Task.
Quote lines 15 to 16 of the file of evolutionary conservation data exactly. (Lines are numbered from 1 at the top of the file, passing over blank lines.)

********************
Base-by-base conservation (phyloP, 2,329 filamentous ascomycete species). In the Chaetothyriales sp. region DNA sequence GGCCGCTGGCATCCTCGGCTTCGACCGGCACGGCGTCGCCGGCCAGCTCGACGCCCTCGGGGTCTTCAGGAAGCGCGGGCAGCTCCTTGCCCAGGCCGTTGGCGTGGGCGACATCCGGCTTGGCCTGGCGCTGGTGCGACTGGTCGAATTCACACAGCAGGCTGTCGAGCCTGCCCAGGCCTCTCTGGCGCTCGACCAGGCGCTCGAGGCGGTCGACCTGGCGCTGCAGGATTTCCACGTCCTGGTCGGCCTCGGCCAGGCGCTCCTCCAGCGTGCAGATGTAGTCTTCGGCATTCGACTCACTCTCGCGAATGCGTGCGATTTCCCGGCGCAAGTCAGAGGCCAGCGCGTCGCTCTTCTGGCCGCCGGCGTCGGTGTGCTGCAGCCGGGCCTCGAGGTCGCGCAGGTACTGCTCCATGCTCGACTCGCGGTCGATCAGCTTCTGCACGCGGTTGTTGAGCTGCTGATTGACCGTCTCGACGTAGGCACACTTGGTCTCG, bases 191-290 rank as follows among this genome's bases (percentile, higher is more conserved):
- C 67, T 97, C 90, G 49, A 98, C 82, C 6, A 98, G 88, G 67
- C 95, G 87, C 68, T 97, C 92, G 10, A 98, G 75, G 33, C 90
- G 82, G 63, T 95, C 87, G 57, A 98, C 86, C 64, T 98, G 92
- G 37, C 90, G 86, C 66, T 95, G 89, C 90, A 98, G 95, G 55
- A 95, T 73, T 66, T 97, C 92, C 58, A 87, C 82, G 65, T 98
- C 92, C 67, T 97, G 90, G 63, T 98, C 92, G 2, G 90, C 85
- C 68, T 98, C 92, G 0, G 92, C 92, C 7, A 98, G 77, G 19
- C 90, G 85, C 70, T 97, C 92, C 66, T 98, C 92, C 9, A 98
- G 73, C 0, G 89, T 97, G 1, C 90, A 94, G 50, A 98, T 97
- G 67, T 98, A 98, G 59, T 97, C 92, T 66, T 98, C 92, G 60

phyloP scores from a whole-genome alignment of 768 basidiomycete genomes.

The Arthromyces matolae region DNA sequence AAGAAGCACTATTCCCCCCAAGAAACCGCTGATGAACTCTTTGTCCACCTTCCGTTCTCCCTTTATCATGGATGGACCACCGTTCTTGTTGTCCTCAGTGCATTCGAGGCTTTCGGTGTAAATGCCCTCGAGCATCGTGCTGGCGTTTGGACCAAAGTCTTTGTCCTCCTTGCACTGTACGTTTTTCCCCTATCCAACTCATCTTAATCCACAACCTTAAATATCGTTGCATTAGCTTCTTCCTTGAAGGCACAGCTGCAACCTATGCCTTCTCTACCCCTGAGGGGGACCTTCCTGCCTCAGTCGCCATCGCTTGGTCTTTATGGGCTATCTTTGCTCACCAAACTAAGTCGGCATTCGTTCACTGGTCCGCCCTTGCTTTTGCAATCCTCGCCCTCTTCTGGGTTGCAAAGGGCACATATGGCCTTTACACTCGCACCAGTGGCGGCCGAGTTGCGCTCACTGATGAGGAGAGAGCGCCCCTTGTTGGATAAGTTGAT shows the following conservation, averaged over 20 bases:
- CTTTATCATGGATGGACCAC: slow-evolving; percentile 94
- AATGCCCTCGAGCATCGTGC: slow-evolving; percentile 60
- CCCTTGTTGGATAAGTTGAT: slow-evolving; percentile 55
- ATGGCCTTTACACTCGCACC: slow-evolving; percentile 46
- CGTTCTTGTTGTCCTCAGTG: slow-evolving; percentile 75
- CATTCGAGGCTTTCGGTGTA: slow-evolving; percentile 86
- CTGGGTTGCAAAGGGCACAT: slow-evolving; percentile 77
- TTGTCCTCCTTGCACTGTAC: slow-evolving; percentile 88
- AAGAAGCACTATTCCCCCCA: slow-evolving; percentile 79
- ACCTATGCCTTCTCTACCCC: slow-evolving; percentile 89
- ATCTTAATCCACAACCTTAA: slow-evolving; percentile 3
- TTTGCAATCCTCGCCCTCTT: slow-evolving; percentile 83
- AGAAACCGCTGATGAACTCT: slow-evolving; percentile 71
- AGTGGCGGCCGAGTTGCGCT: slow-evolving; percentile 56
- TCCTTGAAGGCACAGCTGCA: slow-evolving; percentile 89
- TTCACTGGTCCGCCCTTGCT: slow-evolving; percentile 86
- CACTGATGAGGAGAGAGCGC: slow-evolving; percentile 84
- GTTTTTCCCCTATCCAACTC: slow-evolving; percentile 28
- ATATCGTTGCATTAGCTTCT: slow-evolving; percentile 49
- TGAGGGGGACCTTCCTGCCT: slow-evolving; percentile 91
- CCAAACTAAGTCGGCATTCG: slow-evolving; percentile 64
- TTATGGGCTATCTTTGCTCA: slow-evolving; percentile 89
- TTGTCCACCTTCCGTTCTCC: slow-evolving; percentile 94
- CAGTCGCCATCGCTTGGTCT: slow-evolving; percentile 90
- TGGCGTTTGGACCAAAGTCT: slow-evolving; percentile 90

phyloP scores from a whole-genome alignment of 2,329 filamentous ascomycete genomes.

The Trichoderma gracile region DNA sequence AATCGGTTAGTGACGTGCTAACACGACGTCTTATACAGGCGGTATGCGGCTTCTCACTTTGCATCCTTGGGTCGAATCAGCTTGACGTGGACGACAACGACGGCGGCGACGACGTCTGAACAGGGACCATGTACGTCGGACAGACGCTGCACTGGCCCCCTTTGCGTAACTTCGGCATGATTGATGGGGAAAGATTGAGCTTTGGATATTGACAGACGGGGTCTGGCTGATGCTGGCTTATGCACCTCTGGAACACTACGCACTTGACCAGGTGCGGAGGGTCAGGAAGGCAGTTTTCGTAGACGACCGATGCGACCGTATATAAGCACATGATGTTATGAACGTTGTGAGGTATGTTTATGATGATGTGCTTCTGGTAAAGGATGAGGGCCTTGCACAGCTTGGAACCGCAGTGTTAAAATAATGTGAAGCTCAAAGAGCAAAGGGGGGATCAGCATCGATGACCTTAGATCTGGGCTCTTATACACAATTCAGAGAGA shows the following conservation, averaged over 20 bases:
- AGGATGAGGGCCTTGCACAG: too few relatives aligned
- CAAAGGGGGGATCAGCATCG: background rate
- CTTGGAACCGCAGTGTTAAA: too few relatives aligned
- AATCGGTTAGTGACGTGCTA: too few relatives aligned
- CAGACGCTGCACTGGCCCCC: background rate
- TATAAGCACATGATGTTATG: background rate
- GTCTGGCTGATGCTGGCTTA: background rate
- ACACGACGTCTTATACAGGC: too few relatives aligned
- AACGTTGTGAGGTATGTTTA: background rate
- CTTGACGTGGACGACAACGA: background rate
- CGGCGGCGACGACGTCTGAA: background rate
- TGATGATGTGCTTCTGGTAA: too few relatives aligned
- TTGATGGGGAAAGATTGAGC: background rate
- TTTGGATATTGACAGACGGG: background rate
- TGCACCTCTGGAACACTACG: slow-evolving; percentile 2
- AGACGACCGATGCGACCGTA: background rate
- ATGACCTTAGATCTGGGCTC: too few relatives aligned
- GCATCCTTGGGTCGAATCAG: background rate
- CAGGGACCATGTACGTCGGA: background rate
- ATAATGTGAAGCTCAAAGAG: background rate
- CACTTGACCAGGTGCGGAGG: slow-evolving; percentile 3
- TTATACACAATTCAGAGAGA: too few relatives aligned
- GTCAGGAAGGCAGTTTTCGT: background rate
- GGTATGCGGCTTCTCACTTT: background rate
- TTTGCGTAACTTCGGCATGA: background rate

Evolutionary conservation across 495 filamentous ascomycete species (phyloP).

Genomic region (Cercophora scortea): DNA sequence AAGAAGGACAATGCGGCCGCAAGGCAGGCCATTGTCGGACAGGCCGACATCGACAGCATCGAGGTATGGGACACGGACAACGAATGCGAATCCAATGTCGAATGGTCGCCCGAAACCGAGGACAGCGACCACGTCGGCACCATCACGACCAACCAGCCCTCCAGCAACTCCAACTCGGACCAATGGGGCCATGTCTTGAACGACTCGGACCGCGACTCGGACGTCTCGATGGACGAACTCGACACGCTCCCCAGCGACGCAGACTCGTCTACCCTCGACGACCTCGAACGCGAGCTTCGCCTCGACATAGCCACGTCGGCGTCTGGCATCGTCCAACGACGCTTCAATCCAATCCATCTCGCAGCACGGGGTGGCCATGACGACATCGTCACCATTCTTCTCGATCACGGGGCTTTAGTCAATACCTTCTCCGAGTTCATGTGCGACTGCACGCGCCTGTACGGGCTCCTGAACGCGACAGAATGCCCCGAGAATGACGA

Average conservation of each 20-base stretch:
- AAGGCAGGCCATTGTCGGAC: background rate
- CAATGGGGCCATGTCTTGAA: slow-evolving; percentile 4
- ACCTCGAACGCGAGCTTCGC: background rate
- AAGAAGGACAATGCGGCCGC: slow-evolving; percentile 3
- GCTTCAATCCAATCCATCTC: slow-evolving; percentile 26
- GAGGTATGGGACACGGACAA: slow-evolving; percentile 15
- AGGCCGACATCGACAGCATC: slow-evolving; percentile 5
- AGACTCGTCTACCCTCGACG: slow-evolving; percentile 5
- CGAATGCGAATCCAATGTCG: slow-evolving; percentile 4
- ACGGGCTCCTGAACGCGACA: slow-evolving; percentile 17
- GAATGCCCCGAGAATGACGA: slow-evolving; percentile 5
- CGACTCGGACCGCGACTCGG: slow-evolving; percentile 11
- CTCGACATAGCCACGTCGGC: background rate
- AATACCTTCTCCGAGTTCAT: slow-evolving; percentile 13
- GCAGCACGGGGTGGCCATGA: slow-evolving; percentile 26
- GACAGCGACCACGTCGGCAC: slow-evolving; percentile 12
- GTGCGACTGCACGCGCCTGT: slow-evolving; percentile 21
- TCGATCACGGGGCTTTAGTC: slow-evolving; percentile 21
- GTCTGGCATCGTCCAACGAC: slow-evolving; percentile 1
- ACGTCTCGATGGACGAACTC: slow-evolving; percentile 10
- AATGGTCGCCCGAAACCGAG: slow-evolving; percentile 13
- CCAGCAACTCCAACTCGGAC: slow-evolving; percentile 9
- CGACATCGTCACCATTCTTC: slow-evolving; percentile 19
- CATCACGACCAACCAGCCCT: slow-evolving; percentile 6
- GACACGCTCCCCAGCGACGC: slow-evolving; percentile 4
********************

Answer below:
- AATGCCCTCGAGCATCGTGC: slow-evolving; percentile 60
- CCCTTGTTGGATAAGTTGAT: slow-evolving; percentile 55